Could a novel combination of monoclonal antibodies block abnormal cell growth and restore antitumor activity?
Monoclonal antibodies (mAbs) are becoming increasingly popular as potential treatments for advanced cancer, as they can interfere with the ability of tumor cells to grow and spread.
A new combination of two mAbs targeting specific proteins is being studied in metastatic pancreatic cancer to determine the best dose and any toxic side effects.
A monoclonal antibody is a type of protein that has been designed to recognize and attach to a specific structure (called an antigen) in the body.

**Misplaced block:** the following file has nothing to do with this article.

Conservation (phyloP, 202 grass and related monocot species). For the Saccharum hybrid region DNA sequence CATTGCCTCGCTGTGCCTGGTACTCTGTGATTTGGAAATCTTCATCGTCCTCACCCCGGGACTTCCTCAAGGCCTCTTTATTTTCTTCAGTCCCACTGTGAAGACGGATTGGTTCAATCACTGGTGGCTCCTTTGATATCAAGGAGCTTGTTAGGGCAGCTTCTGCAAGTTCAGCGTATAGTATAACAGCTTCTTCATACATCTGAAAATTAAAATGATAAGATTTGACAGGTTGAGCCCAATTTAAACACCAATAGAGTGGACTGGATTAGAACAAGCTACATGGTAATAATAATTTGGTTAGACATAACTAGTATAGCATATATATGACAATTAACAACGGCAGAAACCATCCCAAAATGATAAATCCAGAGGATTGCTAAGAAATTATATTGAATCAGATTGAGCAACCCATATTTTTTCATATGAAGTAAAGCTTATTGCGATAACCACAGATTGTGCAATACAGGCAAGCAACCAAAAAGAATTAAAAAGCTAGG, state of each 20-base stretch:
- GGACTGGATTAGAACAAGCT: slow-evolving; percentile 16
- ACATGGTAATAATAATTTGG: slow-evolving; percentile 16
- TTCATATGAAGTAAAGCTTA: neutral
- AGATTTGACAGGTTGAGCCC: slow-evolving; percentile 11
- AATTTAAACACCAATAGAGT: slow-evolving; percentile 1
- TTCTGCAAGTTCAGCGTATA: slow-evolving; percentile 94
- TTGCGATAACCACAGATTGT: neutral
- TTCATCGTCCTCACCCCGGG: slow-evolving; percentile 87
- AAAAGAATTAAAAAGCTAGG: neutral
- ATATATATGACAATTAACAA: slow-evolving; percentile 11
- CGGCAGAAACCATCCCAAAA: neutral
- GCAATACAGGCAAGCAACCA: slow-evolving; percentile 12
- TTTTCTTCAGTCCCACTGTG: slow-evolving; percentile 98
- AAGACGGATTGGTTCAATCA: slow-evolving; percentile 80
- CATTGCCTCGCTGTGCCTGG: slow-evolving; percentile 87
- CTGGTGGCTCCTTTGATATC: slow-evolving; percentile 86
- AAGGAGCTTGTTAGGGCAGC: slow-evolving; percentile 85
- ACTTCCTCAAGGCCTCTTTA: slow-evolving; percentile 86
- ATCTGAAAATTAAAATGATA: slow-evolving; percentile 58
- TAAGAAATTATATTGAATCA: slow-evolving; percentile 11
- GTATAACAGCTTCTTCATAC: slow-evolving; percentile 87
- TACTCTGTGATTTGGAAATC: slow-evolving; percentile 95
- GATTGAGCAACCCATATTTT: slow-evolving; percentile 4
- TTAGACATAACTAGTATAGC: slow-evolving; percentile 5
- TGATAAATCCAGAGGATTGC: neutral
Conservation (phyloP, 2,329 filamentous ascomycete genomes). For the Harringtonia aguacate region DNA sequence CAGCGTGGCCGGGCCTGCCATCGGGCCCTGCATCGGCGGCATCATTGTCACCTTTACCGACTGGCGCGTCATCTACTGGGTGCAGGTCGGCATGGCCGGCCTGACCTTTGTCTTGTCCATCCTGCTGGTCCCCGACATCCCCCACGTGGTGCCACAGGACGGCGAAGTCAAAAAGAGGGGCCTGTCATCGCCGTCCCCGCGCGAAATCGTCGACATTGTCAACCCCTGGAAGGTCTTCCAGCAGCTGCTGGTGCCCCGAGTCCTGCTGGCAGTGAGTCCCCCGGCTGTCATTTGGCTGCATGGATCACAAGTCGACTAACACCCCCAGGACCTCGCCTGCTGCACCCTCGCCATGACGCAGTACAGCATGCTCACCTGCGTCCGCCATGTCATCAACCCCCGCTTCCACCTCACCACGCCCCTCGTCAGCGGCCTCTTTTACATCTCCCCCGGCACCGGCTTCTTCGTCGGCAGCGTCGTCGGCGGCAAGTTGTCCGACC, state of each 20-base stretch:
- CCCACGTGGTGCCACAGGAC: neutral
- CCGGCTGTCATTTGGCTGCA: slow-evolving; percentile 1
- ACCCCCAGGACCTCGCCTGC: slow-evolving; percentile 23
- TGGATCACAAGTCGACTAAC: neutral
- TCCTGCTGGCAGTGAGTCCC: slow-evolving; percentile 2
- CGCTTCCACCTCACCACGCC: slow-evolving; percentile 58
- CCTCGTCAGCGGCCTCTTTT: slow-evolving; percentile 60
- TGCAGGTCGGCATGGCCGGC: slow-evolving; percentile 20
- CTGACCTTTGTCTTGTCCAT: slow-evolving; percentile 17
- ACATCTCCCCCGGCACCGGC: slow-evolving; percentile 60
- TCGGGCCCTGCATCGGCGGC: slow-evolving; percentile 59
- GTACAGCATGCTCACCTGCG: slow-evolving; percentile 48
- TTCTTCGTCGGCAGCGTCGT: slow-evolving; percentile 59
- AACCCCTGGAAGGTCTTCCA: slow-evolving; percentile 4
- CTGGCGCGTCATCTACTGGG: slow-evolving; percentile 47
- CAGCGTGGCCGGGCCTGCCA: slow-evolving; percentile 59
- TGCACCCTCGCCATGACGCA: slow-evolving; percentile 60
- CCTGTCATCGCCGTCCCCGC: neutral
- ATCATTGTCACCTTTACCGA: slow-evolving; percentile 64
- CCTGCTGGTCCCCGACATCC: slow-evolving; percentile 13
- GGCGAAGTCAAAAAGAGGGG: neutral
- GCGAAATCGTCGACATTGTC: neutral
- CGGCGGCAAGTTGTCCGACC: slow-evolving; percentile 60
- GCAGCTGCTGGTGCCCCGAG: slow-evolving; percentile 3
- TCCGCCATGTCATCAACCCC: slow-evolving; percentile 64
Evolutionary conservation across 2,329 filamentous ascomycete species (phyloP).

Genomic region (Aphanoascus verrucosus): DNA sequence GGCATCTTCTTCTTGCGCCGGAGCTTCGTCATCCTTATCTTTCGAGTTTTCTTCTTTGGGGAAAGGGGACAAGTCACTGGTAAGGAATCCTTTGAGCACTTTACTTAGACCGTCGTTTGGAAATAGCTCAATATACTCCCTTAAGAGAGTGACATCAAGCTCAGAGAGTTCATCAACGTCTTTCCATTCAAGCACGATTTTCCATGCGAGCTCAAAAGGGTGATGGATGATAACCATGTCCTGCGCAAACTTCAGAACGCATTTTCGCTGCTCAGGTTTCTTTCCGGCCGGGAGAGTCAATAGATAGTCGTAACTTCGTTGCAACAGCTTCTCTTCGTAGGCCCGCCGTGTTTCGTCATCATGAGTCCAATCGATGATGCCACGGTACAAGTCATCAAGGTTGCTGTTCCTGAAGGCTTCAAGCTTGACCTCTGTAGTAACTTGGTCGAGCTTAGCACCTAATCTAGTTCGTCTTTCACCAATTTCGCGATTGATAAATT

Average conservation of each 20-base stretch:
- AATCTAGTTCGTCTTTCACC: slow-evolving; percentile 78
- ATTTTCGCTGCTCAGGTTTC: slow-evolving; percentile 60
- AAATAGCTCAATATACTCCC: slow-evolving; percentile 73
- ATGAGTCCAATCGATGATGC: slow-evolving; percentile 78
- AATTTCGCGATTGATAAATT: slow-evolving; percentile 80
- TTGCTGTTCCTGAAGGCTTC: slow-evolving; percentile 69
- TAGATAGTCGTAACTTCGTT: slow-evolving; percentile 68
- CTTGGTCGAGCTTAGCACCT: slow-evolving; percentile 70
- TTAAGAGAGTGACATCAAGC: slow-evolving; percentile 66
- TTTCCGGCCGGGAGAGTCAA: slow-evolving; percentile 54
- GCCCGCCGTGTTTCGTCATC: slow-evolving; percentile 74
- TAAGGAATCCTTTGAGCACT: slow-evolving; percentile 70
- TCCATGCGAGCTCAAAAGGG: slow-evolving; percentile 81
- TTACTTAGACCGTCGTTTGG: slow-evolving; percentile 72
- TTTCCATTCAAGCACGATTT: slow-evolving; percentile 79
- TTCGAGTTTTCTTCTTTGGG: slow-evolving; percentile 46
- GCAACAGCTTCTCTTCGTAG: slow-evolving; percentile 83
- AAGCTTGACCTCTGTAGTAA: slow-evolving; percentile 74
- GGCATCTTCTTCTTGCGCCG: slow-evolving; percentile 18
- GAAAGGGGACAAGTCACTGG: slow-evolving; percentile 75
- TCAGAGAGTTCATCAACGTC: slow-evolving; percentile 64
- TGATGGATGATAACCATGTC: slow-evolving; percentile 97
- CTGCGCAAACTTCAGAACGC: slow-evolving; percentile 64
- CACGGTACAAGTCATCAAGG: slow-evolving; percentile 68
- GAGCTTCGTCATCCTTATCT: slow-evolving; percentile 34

The first drug involved in the trial, siltuximab (Sylvant), has been designed to bind to a protein in the body called interleukin 6 (IL-6). Too much IL-6 is thought to contribute to the abnormal cellular growth of tumor cells. By attaching to IL-6, siltuximab blocks its activity and stops abnormal cell growth. It is currently used in the treatment of certain cancers and of multicentric Castleman’s disease, a rare blood disorder caused by dysregulated IL-6 production.
The second drug in the trial, spartalizumab, is a monoclonal antibody that binds to the PD-1 protein, which negatively regulates T-cell activation. By blocking the binding between PD-1 and its interacting proteins, PD-L1 and PD-L2, spartalizumab acts like a checkpoint inhibitor, and can restore effector T cell functions and induce the immune response of T cell-mediated against tumor cells. It has been previously tested as an investigational drug for the treatment of melanoma.